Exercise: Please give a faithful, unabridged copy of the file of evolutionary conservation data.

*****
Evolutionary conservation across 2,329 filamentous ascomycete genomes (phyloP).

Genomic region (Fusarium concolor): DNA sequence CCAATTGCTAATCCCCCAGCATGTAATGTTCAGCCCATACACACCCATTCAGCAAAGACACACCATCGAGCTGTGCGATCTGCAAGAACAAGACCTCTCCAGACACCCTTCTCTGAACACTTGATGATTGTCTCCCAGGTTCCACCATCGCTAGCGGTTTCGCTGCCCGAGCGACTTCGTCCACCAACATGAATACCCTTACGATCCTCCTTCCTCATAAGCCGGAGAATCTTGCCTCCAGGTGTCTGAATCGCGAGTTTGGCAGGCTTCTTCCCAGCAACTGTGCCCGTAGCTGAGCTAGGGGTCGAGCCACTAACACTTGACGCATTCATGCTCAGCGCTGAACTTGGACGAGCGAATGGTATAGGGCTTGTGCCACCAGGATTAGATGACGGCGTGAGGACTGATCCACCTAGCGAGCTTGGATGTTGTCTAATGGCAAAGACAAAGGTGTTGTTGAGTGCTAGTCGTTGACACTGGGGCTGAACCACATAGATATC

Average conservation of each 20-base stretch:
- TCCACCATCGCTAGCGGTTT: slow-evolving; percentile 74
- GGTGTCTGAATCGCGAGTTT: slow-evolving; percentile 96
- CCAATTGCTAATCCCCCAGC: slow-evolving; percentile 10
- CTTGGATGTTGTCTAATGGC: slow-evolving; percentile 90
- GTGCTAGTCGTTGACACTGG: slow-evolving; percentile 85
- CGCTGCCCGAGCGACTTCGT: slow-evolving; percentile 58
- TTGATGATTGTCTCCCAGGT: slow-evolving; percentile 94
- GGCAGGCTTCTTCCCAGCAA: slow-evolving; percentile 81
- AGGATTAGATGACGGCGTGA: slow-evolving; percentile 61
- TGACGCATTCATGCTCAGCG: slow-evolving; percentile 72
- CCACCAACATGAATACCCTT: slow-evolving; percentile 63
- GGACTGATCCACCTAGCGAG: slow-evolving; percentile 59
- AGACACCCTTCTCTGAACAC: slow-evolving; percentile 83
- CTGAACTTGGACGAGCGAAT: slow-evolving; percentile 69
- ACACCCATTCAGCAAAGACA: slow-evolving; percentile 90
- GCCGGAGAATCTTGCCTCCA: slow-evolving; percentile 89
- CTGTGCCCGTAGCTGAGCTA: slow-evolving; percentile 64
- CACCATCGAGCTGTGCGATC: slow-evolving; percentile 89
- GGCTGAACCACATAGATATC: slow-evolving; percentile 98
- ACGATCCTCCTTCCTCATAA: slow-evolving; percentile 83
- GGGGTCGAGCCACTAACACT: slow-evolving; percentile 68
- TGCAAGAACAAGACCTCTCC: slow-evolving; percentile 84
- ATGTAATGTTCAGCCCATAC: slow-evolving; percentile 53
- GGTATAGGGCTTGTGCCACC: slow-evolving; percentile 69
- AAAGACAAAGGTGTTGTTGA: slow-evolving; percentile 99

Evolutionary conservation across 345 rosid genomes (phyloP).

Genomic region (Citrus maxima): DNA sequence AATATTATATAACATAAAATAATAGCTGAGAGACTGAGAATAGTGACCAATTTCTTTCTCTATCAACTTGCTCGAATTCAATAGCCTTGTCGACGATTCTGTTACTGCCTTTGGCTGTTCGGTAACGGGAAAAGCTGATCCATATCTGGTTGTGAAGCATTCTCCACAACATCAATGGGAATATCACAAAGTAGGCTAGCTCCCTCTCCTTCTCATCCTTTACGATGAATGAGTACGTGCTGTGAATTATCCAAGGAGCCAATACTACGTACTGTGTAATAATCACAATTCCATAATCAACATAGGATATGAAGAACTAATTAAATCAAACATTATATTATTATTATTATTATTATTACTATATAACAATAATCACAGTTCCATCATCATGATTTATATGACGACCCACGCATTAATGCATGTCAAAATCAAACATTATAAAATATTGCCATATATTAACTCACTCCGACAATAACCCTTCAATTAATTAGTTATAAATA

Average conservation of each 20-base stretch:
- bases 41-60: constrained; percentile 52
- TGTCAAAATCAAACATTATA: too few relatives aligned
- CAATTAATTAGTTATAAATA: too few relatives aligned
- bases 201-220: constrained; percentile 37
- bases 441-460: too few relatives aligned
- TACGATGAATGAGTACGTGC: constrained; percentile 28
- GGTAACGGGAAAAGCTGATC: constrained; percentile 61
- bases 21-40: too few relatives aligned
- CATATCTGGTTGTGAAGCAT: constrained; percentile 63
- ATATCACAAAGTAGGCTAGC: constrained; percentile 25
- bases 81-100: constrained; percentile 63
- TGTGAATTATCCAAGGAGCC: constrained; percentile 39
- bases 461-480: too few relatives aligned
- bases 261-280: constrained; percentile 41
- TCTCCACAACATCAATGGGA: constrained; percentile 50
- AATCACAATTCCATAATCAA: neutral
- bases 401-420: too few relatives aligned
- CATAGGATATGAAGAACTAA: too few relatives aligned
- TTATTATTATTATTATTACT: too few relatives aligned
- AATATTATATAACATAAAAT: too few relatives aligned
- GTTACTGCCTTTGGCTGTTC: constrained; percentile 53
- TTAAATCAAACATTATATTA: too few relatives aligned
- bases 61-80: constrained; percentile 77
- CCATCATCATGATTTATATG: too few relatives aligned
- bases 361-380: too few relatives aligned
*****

Evolutionary conservation across 2,329 filamentous ascomycete genomes (phyloP).

Genomic region (Fusarium concolor): DNA sequence CCAATTGCTAATCCCCCAGCATGTAATGTTCAGCCCATACACACCCATTCAGCAAAGACACACCATCGAGCTGTGCGATCTGCAAGAACAAGACCTCTCCAGACACCCTTCTCTGAACACTTGATGATTGTCTCCCAGGTTCCACCATCGCTAGCGGTTTCGCTGCCCGAGCGACTTCGTCCACCAACATGAATACCCTTACGATCCTCCTTCCTCATAAGCCGGAGAATCTTGCCTCCAGGTGTCTGAATCGCGAGTTTGGCAGGCTTCTTCCCAGCAACTGTGCCCGTAGCTGAGCTAGGGGTCGAGCCACTAACACTTGACGCATTCATGCTCAGCGCTGAACTTGGACGAGCGAATGGTATAGGGCTTGTGCCACCAGGATTAGATGACGGCGTGAGGACTGATCCACCTAGCGAGCTTGGATGTTGTCTAATGGCAAAGACAAAGGTGTTGTTGAGTGCTAGTCGTTGACACTGGGGCTGAACCACATAGATATC

Average conservation of each 20-base stretch:
- TCCACCATCGCTAGCGGTTT: slow-evolving; percentile 74
- GGTGTCTGAATCGCGAGTTT: slow-evolving; percentile 96
- CCAATTGCTAATCCCCCAGC: slow-evolving; percentile 10
- CTTGGATGTTGTCTAATGGC: slow-evolving; percentile 90
- GTGCTAGTCGTTGACACTGG: slow-evolving; percentile 85
- CGCTGCCCGAGCGACTTCGT: slow-evolving; percentile 58
- TTGATGATTGTCTCCCAGGT: slow-evolving; percentile 94
- GGCAGGCTTCTTCCCAGCAA: slow-evolving; percentile 81
- AGGATTAGATGACGGCGTGA: slow-evolving; percentile 61
- TGACGCATTCATGCTCAGCG: slow-evolving; percentile 72
- CCACCAACATGAATACCCTT: slow-evolving; percentile 63
- GGACTGATCCACCTAGCGAG: slow-evolving; percentile 59
- AGACACCCTTCTCTGAACAC: slow-evolving; percentile 83
- CTGAACTTGGACGAGCGAAT: slow-evolving; percentile 69
- ACACCCATTCAGCAAAGACA: slow-evolving; percentile 90
- GCCGGAGAATCTTGCCTCCA: slow-evolving; percentile 89
- CTGTGCCCGTAGCTGAGCTA: slow-evolving; percentile 64
- CACCATCGAGCTGTGCGATC: slow-evolving; percentile 89
- GGCTGAACCACATAGATATC: slow-evolving; percentile 98
- ACGATCCTCCTTCCTCATAA: slow-evolving; percentile 83
- GGGGTCGAGCCACTAACACT: slow-evolving; percentile 68
- TGCAAGAACAAGACCTCTCC: slow-evolving; percentile 84
- ATGTAATGTTCAGCCCATAC: slow-evolving; percentile 53
- GGTATAGGGCTTGTGCCACC: slow-evolving; percentile 69
- AAAGACAAAGGTGTTGTTGA: slow-evolving; percentile 99

Evolutionary conservation across 345 rosid genomes (phyloP).

Genomic region (Citrus maxima): DNA sequence AATATTATATAACATAAAATAATAGCTGAGAGACTGAGAATAGTGACCAATTTCTTTCTCTATCAACTTGCTCGAATTCAATAGCCTTGTCGACGATTCTGTTACTGCCTTTGGCTGTTCGGTAACGGGAAAAGCTGATCCATATCTGGTTGTGAAGCATTCTCCACAACATCAATGGGAATATCACAAAGTAGGCTAGCTCCCTCTCCTTCTCATCCTTTACGATGAATGAGTACGTGCTGTGAATTATCCAAGGAGCCAATACTACGTACTGTGTAATAATCACAATTCCATAATCAACATAGGATATGAAGAACTAATTAAATCAAACATTATATTATTATTATTATTATTATTACTATATAACAATAATCACAGTTCCATCATCATGATTTATATGACGACCCACGCATTAATGCATGTCAAAATCAAACATTATAAAATATTGCCATATATTAACTCACTCCGACAATAACCCTTCAATTAATTAGTTATAAATA

Average conservation of each 20-base stretch:
- bases 41-60: constrained; percentile 52
- TGTCAAAATCAAACATTATA: too few relatives aligned
- CAATTAATTAGTTATAAATA: too few relatives aligned
- bases 201-220: constrained; percentile 37
- bases 441-460: too few relatives aligned
- TACGATGAATGAGTACGTGC: constrained; percentile 28
- GGTAACGGGAAAAGCTGATC: constrained; percentile 61
- bases 21-40: too few relatives aligned
- CATATCTGGTTGTGAAGCAT: constrained; percentile 63
- ATATCACAAAGTAGGCTAGC: constrained; percentile 25
- bases 81-100: constrained; percentile 63
- TGTGAATTATCCAAGGAGCC: constrained; percentile 39
- bases 461-480: too few relatives aligned
- bases 261-280: constrained; percentile 41
- TCTCCACAACATCAATGGGA: constrained; percentile 50
- AATCACAATTCCATAATCAA: neutral
- bases 401-420: too few relatives aligned
- CATAGGATATGAAGAACTAA: too few relatives aligned
- TTATTATTATTATTATTACT: too few relatives aligned
- AATATTATATAACATAAAAT: too few relatives aligned
- GTTACTGCCTTTGGCTGTTC: constrained; percentile 53
- TTAAATCAAACATTATATTA: too few relatives aligned
- bases 61-80: constrained; percentile 77
- CCATCATCATGATTTATATG: too few relatives aligned
- bases 361-380: too few relatives aligned